Stefano Amendola’s (henceforth A.) monograph is a revision of the doctoral dissertation he completed at l’Università degli Studi di Salerno. It aims to demonstrate that in extant Aeschylean tragedy prayer is the sole public discourse granted to women and constitutes not only their
The first chapter serves as an introduction to prayer in Greek literature generally and to the argument as a whole. Taking Homer as a starting point, A. presents prayer as the mortal attempt—via
The second chapter links the characters of Electra and Atossa by arguing that in turning to prayer and ritual action, both women attempt to ward off misfortunes (whether actual or expected) threatening themselves and those close to them. For the two plays in question this attempt involves appropriating a rite initiated by others: Electra takes Clytemnestra’s propitiatory libations and turns them into prayers for Orestes’ return and vengeance, and, instead of the prayers suggested by the uncertain chorus (l.216), Atossa undertakes the summoning of Darius’ ghost. In doing so, A. argues, both women effectively take on the public role of priestess, guiding the ritual action of the chorus with the intention of altering a particular state of affairs.
The third chapter argues against the long scholarly tradition of interpreting the Seven Against Thebes which opposes a frantic and irrational chorus of maidens to a calculated and rational Eteocles. Instead, A. finds parallels in the chorus and Eteocles’ responses: both pray, both seek the appropriate reaction in the
The fourth chapter hinges on a number of contrasts between Suppliants and Prometheus Bound, whose authenticity A. does not call into question.2 In the first part, A. argues that the Danaids’ prayer in the second stasimon of Suppliants does not demonstrate the weakness of their suppliant position in Argos but rather supports their request for asylum (and forcibly at that) by exalting their kinship with Zeus. The second part of the chapter contrasts the positive tone with which the Danaids recall Zeus’ affection for Io ( Supp. ll.531-4) to Io’s utter silence on the topic in the Prometheus, where she longs to be consumed or simply to disappear (ll.581-4) but makes no mention of the background to her situation. A. characterizes her relationship to Zeus as one of traditional piety: she makes no promises and speaks of the god only inasmuch as he ” rappresenta ancora la vera e sola soluzione” to her problem (p.68). A.’s purpose in describing Io as pious and modest is to distinguish her from Prometheus; while the scholarly tendency is to view them as similar victims of the tyrannical Zeus, A. finds none of the complaints of injustice or revolutionary rumblings voiced by Prometheus in her appeal.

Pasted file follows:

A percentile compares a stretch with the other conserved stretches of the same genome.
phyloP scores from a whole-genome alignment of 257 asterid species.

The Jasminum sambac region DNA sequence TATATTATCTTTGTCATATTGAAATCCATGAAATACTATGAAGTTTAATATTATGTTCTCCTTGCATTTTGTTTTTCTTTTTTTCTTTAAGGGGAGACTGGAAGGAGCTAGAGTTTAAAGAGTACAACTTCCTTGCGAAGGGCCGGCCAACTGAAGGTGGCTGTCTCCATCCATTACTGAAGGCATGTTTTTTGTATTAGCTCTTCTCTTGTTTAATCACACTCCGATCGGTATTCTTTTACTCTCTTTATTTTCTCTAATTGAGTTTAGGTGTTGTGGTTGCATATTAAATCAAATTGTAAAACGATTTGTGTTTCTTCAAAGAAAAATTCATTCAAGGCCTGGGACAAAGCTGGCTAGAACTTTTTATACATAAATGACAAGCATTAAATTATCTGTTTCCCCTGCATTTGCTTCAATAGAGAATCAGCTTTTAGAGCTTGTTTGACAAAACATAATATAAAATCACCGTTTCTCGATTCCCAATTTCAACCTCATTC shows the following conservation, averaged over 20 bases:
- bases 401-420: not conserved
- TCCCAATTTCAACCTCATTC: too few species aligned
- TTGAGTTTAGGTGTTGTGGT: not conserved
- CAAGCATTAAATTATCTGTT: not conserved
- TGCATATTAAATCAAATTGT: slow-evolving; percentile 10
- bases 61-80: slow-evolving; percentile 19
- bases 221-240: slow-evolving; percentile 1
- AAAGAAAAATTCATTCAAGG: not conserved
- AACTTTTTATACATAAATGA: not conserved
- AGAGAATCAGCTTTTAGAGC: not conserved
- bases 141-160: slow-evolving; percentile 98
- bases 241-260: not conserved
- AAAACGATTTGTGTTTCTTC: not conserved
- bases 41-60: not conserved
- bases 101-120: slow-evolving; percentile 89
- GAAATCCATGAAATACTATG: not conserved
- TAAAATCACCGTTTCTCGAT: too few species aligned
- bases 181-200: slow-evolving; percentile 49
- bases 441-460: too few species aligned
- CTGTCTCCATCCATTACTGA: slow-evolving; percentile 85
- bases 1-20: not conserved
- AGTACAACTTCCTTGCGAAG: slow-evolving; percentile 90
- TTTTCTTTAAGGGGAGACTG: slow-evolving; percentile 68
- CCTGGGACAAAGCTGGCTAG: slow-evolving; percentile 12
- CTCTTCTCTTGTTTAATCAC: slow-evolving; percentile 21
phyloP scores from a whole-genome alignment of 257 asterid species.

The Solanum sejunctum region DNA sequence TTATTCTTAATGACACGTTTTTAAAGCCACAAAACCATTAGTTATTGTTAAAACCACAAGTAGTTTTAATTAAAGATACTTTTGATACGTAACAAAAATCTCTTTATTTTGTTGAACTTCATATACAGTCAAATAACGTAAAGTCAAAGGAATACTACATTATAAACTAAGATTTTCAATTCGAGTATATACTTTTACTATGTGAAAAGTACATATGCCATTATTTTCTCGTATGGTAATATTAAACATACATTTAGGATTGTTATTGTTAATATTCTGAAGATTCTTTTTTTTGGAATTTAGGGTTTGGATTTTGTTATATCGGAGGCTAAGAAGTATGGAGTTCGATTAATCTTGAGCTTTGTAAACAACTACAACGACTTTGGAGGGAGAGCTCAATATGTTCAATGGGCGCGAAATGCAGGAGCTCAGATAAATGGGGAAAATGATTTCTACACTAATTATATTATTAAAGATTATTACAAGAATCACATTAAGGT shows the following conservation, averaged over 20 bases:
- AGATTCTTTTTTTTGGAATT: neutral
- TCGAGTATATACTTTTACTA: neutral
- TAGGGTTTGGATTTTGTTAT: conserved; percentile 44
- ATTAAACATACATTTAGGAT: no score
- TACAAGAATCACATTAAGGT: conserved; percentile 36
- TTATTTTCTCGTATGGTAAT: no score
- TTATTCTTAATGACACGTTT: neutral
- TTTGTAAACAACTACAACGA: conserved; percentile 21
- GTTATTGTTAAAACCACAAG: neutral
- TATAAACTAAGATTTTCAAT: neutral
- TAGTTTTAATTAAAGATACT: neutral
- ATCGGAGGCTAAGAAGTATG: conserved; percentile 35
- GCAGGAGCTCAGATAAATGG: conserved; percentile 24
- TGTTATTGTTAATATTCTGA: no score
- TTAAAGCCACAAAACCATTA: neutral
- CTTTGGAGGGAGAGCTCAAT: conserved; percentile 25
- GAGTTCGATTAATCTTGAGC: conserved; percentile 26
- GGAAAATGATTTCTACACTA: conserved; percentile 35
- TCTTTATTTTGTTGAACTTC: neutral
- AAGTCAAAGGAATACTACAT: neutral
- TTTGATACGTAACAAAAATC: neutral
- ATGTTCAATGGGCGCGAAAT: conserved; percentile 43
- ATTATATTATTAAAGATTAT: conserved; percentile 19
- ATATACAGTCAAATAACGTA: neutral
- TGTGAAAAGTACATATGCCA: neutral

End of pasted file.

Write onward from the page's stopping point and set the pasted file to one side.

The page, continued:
The fifth chapter concisely reinterprets the prayer for Argos at Supp. 625ff. A. argues that, prior to obtaining their goal of asylum in Argos, the Danaids’ status is ambiguous and dangerous, utilizing aspects of Greek ritual supplication on the one hand but threatening the
The sixth chapter turns to the Agamemnon, taking up the familiar topic of gender confusion and relating it (specifically) to the ritual
The seventh chapter is concerned with the prayers of the Agamemnon as structural elements of the drama. The prayers of male characters all hinge on a polarity between success at Troy and the uncertain state of affairs at Argos—including those in the house of Atreus. The victor’s safe return home and the restoration of order is for them the final element of the expedition to Troy. Opposed to these prayers and their wish for the return of order to Argos and to the house of Atreus stands the figure of Clytemnestra, who similarly seeks Agamemnon’s return but as a requirement for her own victory (ll.972-4). For Clytemnestra, Agamemnon’s return marks an end not of the events at Troy but of those set in motion by the sacrifice of Iphigeneia at Aulis. As in the sixth chapter, her actions aim at results opposed to those desired by the men surrounding her.